Be slightly vain but don’t count on beauty. I have seen, in both women and men, that learning early in life to rely on your beauty or cuteness can leave you with a lack of depth, or a lack of being appreciated for your other qualities. You can see this depicted in spades in the character Helen in the movie, “Bridesmaids.”
Above all – nourish your brain – it is not only the biggest sex organ you have, what you collect in it will bring you riches all the days of your life.
Number Three: Listen to your inner self.
Even if you don’t understand what it is saying at the time. Listen. And when your gut or heart or bones send you a signal that something isn’t right, pay attention and figure it out. The big mistakes I have made in my life (I am not going to list them) I have made because I let my head rationalize over what my body was telling me. Conversely, 40 years ago, after a four-month long siege of sciatica had me in pain, immobilized and on drugs, I figured out that it was due to hugely unexpressed anger. I controlled the lower back pain for over 40 years by figuring out why I was mad. Not surprising that the lower back pain started again the week I began cancer chemotherapy and ended the week of my last radiation treatment. That doesn’t take Dr. Freud to figure out.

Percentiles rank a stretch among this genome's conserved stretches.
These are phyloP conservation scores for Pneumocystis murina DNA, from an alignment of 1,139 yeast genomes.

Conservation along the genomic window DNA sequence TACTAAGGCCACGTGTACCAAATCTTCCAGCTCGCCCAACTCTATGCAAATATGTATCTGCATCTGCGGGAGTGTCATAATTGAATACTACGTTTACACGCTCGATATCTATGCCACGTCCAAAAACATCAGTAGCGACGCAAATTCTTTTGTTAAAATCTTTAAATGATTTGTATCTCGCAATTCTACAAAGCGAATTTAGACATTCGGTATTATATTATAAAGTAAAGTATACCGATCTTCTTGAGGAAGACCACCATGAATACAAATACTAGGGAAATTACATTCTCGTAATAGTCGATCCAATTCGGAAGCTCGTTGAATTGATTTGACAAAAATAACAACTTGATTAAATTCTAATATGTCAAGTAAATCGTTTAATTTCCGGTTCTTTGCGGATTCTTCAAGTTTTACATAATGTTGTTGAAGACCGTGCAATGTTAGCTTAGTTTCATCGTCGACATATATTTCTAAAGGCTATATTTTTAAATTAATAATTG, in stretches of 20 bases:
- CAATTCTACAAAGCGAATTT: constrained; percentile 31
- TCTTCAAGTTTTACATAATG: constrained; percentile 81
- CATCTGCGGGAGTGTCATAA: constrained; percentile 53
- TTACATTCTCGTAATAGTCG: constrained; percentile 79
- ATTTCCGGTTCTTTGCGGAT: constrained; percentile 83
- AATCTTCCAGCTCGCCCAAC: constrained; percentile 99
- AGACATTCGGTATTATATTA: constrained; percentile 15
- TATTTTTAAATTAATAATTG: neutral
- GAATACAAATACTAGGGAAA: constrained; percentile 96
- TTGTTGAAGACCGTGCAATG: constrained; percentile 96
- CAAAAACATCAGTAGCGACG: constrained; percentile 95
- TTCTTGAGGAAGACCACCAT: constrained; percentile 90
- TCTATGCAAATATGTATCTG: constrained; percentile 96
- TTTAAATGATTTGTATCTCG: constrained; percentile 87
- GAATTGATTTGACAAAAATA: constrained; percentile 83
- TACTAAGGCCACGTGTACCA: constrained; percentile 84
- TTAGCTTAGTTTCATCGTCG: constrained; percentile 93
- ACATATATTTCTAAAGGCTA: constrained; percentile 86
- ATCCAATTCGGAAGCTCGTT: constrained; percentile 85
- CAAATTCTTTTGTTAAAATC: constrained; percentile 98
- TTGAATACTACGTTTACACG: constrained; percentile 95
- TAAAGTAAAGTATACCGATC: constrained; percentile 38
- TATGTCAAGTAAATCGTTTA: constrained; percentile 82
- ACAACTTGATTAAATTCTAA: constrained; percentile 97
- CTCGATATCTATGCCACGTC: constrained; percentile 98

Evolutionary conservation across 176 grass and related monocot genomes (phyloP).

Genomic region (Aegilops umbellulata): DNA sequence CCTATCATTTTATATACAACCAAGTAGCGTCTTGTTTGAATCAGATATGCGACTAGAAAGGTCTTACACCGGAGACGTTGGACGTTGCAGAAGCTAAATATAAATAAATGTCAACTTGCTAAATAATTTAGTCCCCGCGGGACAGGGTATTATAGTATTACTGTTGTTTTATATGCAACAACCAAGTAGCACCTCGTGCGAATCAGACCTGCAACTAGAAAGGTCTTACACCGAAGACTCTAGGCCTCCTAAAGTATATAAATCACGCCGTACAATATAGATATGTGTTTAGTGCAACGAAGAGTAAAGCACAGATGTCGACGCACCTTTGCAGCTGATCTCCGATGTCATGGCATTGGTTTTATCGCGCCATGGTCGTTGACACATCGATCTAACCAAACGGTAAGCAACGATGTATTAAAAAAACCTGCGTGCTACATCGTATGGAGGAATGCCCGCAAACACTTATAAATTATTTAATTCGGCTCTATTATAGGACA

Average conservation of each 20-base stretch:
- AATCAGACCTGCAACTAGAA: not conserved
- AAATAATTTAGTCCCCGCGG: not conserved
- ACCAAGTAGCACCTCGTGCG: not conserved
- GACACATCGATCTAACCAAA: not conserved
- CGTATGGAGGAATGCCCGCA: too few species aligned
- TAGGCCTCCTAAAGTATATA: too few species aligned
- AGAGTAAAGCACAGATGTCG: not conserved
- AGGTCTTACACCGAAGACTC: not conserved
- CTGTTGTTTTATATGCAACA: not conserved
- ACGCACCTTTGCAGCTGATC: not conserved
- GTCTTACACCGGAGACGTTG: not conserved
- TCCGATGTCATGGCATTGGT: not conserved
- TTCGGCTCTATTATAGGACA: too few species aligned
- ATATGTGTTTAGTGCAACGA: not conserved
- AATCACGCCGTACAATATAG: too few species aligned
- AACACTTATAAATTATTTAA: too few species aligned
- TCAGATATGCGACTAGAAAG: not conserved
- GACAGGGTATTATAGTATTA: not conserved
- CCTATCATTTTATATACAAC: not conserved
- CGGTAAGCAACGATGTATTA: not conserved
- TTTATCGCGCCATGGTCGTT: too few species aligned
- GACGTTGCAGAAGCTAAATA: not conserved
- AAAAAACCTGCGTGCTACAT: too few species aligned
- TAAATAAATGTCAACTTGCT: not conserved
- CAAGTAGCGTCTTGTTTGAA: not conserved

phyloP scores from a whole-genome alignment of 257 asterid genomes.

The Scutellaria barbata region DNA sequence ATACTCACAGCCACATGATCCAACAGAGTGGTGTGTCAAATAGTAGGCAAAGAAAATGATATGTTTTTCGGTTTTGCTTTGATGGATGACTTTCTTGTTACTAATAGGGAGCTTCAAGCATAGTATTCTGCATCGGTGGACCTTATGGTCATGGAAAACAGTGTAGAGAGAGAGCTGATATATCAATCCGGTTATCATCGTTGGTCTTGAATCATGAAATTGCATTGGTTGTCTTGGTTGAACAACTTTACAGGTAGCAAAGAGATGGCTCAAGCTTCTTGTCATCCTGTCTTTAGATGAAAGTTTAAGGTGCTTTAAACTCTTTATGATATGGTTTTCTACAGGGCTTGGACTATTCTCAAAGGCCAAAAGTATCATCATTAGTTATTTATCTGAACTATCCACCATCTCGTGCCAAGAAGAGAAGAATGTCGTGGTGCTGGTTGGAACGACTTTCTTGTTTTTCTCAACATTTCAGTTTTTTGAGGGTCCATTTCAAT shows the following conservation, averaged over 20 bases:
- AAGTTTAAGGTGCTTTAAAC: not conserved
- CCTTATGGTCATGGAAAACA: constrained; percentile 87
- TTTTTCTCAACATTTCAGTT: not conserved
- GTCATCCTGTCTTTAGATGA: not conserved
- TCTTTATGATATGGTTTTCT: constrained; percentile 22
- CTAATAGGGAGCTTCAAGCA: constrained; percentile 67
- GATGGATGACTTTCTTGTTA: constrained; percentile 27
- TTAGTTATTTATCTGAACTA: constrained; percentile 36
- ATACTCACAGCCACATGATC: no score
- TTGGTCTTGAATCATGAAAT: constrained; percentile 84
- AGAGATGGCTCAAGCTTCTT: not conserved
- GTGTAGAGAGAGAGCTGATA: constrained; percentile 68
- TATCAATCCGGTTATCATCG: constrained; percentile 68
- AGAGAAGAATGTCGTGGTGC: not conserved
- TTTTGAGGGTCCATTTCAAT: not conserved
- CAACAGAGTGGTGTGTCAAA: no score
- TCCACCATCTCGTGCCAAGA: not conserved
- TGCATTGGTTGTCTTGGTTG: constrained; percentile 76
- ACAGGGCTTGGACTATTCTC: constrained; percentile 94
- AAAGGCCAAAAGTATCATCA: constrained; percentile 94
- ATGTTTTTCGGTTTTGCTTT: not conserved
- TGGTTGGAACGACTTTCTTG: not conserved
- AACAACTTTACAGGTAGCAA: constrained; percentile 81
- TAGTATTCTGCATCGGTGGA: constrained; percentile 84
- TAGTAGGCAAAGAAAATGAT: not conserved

Listening to your inner self, however it sends the message, is one of the keys to growing to like and appreciate yourself as a unique individual.
Don’t do things that make you feel ugly. I’m not talking about binging on Oreo ice cream once in a while. But screaming at your husband, “Knucklehead!” (or another appropriate euphemism), not only makes you look ugly but it can never be erased from his mind, no matter how good it feels to you in the moment.. Somewhere I read that you have to say 10 good things to make up for one denigrating remark.
Number Four: Choose to be happy.
Happiness or unhappiness exists in the brain, in your brain. It does not exist as a tangible substance in the air or because you are eating at The French Laundry, watching an exciting football game, having great sex or seeing the Taj Mahal. You can be happy or unhappy in any of those circumstances. You make the choice. You can be happy when you have cancer. Believe me, I know. Not because I had cancer, but it brought me closer to a loving husband. Now there is a big fat reward.